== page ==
Ah, and BTW, Debian Wheezy works awesome with init instead of systemd (and boots much faster than systemd if you use readahead-fedora or e4rat).

  42. Pingback: Arch Linux 6 51-100 | Linuxの話題

  43. Craig says:

    There has been some criticism that the term FLOS already exists, and that re-using the term in this way is confusing.

    The solution is simple – what you refer to as FLOS is actually Lennartix or Lennix – it’s certainly not Unix or Linux.

  44. Pingback: Linux News Watch | Linux Future | PAPPP's Rambling

  45. Jeff Read says:

    The argument is whether or not preserving the UNIX philosophy is more important than adding features and making ease and performance gains for specific use cases, not about systemd in particular.

    “There is nothing more gray, stultifying, or dreary than a life lived inside the confines of a theory.” –Jaron Lanier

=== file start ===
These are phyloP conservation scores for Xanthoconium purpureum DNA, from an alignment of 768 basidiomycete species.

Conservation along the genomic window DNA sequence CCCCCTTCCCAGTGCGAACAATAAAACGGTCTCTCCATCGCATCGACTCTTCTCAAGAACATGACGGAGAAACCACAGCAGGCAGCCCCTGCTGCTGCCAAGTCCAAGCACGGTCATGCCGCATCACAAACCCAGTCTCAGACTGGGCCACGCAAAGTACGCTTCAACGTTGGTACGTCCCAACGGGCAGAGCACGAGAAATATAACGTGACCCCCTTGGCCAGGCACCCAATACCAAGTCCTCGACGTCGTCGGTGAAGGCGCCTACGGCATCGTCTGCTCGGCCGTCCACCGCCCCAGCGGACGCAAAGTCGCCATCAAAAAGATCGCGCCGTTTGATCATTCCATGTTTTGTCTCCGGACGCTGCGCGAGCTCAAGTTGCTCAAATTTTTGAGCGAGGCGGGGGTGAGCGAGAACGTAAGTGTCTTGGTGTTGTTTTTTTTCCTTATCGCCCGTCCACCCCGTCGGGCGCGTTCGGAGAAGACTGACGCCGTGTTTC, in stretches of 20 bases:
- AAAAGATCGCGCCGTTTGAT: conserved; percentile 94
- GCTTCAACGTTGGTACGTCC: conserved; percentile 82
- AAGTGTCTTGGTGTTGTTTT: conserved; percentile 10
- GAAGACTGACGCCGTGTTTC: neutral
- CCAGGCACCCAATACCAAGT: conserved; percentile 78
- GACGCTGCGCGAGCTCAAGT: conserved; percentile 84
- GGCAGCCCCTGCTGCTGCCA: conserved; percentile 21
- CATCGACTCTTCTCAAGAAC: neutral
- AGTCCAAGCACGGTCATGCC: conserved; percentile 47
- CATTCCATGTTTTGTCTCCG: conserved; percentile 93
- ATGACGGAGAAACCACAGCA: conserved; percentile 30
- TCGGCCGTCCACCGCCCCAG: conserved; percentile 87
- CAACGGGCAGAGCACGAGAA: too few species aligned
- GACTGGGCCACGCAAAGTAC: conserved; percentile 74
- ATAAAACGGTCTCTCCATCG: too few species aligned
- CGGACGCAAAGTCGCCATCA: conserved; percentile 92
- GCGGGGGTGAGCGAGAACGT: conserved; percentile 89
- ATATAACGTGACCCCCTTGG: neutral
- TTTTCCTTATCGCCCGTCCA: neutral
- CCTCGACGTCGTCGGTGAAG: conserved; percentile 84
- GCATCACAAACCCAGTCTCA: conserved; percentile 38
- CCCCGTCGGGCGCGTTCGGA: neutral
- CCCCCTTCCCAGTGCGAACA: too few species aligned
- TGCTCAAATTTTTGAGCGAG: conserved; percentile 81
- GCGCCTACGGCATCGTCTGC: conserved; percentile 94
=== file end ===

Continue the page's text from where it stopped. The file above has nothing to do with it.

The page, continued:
The success of Windows — and indeed the triumph of Mac OS X over any other user-facing Unix — seems to suggest that when it comes to developing modern applications, the developers of today adhere to a different philosophy:

    1) Build components that are designed to work together as an integrated whole. For example, Microsoft Office, or the integrated applications in a GNOME desktop.

    2) Each component should do one thing and do it well, but that one thing can be a relatively abstract concept. For example, systemd starts and manages background tasks — throughout the whole system, not just at startup.

    3) Don’t repeat yourself.

    4) It’s better, from a security standpoint, to confer the minimum amount of permissions and capability possible on any component or service while still enabling it to do its job.

    5) Components should communicate according to well-defined APIs that are known by both endpoints of the API call. D-bus is eating all other forms of Linux IPC for a very good reason: it takes all of the ad-hoc parsing and guesswork out of IPC. It also brings Linux closer to Windows in terms of flexibility and power. Windows COM automation was doing things that Unix users could only gawp at in envy during the 90s, and inspired Miguel de Icaza’s 1999 call to rethink the primacy of Unix philosophy which was titled “Let’s Make Unix Not Suck”.